A troublesome invasive species is the quagga mussel, a tiny freshwater mollusk that attaches itself to water utility infrastructure and reproduces at a rapid rate, causing damage to pipes and pumps.
First found in the Great Lakes in 1988 (dumped with ballast water from overseas ships), the quagga mussel along with the zebra mussel are native to the rivers and lakes of eastern Europe and western Asia, including the Black, Caspian and Azov Seas and the Dneiper River drainage of Ukraine and Ponto-Caspian Sea.
Quagga mussels are transported by recreational boats and commercial boats. Their larvae are not visible to the human eye, meaning boats showing no signs of infestation can harbor or transport them in the bait wells, bilge tanks, ballast bladders, or on parts of the boat trailer. Female quagga mussels produce 1 million eggs annually.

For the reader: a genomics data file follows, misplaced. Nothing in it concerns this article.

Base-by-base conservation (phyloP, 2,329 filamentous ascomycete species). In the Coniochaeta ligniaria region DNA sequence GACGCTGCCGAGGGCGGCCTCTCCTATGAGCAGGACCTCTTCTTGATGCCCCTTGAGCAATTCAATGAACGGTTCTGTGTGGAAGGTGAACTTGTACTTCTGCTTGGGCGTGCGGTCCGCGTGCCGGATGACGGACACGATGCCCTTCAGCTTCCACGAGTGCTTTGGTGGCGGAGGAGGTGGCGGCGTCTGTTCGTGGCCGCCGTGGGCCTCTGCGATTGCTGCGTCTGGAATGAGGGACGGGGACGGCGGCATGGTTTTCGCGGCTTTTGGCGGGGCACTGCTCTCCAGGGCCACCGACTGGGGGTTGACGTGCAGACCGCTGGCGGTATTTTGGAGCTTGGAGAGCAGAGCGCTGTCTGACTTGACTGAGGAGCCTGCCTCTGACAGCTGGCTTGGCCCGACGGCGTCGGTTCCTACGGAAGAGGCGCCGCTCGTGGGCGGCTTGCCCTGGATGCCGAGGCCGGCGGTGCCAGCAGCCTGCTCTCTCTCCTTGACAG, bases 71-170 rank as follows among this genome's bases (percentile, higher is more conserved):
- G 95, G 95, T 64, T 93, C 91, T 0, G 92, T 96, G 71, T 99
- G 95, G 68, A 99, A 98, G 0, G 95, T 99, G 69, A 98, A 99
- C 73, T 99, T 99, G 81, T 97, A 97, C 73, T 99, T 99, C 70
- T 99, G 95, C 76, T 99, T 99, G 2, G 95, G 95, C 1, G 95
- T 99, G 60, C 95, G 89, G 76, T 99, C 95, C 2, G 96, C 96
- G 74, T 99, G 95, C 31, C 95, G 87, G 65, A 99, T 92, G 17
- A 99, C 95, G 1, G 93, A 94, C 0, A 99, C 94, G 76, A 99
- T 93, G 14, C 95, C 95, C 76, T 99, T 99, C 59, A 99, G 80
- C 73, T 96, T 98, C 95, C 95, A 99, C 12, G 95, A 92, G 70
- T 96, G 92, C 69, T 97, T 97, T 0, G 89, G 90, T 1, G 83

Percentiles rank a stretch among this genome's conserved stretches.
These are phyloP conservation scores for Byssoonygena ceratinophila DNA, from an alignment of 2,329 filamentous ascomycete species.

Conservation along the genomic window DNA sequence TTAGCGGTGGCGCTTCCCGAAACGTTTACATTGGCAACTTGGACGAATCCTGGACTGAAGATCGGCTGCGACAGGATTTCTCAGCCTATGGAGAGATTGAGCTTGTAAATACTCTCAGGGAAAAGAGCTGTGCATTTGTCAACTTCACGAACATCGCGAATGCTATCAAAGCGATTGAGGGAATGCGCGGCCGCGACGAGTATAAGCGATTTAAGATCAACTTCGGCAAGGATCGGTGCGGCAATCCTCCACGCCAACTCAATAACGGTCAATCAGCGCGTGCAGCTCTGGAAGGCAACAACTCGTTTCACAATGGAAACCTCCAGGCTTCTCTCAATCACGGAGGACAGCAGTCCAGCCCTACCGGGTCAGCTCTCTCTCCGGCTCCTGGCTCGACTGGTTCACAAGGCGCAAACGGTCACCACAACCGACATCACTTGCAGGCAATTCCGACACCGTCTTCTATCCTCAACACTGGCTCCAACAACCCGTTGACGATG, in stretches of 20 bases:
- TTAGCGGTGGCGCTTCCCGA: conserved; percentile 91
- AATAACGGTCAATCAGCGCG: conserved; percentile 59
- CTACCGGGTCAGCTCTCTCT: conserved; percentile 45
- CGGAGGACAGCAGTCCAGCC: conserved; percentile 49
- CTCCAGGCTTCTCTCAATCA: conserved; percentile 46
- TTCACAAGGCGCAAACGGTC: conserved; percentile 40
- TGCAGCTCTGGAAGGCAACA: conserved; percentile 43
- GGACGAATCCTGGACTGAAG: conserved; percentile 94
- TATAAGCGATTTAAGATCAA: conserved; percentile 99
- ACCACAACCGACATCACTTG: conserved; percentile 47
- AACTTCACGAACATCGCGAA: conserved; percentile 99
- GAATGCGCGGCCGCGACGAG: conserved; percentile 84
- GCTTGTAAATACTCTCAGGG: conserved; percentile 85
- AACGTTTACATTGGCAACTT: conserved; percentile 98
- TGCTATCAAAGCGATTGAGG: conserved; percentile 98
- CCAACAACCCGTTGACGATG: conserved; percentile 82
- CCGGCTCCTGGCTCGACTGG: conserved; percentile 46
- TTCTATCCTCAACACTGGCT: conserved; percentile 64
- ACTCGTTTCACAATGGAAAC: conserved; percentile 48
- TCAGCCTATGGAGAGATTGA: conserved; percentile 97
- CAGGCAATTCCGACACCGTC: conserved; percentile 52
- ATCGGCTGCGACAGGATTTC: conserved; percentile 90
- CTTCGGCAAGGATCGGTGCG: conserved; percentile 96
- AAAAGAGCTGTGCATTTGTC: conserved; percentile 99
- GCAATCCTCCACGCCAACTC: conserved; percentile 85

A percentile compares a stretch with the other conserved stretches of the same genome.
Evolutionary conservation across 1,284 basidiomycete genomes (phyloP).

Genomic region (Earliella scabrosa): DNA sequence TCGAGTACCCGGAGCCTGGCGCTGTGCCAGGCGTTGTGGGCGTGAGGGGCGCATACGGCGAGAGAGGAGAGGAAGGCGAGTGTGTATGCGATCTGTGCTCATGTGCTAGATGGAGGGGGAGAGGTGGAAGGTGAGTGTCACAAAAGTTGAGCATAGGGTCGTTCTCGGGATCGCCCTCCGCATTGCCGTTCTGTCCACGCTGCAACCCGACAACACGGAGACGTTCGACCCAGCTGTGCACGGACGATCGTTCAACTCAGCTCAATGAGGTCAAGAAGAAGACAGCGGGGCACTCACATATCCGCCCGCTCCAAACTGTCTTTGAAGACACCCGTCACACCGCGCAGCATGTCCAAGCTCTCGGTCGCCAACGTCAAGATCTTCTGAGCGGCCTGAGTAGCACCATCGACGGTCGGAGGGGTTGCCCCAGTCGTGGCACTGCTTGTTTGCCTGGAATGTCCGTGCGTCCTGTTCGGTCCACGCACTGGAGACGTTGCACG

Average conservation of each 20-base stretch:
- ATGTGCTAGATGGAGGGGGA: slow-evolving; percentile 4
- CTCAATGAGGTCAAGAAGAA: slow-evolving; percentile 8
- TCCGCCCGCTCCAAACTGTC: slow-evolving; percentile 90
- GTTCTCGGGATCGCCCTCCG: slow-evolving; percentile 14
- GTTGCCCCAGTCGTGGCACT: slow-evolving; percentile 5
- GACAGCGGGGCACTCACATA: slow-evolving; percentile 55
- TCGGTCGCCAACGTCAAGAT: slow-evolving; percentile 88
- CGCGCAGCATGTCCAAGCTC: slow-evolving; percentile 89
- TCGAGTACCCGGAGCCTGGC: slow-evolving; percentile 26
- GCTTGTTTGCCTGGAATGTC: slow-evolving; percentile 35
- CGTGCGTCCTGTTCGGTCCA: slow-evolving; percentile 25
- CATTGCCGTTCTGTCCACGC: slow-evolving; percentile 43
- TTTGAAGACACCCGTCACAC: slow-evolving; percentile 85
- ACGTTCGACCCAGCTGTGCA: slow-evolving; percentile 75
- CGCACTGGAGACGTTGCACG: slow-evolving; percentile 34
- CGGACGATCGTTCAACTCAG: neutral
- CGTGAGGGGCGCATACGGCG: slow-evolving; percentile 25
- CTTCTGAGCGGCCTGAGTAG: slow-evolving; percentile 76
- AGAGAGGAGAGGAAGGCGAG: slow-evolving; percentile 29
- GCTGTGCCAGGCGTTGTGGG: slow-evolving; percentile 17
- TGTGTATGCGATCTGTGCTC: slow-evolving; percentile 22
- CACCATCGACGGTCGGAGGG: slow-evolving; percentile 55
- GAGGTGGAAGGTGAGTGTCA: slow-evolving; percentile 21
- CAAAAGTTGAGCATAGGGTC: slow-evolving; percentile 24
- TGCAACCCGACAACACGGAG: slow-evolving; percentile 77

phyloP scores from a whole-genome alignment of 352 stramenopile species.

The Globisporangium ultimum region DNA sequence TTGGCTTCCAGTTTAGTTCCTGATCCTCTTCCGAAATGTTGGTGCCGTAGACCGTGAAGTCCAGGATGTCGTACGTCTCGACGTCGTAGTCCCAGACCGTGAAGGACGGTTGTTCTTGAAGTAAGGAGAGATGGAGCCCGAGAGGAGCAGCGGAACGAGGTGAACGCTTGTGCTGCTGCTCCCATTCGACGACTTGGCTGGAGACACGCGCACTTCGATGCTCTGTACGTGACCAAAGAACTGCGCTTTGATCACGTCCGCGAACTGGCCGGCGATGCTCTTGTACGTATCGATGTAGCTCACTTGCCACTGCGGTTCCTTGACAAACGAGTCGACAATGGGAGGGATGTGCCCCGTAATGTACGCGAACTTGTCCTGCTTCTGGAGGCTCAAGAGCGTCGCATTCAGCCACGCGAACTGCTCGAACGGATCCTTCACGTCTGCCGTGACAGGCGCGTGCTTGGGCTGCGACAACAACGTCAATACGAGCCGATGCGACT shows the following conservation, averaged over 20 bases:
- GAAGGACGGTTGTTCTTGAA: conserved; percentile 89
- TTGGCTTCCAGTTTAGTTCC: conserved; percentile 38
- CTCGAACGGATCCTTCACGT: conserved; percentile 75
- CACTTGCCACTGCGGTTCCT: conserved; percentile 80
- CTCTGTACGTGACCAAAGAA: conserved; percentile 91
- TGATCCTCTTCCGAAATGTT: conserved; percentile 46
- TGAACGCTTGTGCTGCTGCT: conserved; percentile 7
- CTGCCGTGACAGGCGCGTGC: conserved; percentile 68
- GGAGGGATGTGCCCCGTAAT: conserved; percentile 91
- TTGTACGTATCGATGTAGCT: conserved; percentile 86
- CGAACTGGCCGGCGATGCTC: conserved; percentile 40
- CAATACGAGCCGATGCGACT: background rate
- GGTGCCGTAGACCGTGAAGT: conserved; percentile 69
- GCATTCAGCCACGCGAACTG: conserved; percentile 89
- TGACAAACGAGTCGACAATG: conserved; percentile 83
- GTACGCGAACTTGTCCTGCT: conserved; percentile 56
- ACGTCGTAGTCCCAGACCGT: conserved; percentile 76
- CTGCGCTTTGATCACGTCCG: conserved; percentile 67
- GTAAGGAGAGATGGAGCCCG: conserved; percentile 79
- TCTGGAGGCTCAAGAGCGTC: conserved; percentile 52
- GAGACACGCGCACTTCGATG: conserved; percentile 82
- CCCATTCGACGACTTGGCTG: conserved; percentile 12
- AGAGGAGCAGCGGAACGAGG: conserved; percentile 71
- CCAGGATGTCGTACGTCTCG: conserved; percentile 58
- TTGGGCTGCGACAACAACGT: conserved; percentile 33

Because they filter as much as a liter of water per day, quagga mussels impact the food chain of native fish and other aquatic wildlife by decreasing the food supply. They can live as deep as 400 feet below the surface.
Quagga mussels were discovered in Lake Mead’s Boulder Basin in 2007, the first time they appeared in the western United States. They have been found in Lake Mohave, Lake Havasu and parts of California. They are present at the Metropolitan Water District of Southern California’s Colorado River Aqueduct as far south as Lake Skinner, near Temecula.
The presence of quagga mussels in Lake Mead required the Southern Nevada Water Authority to add pipes to mix ammonia and chlorine at its new intake to kill the larvae before they entered the system. Ultimately, by the time quagga are detected, it’s too late to do anything about it since eradication is impossible. That leaves water agencies in the position of limiting their presence through control measures.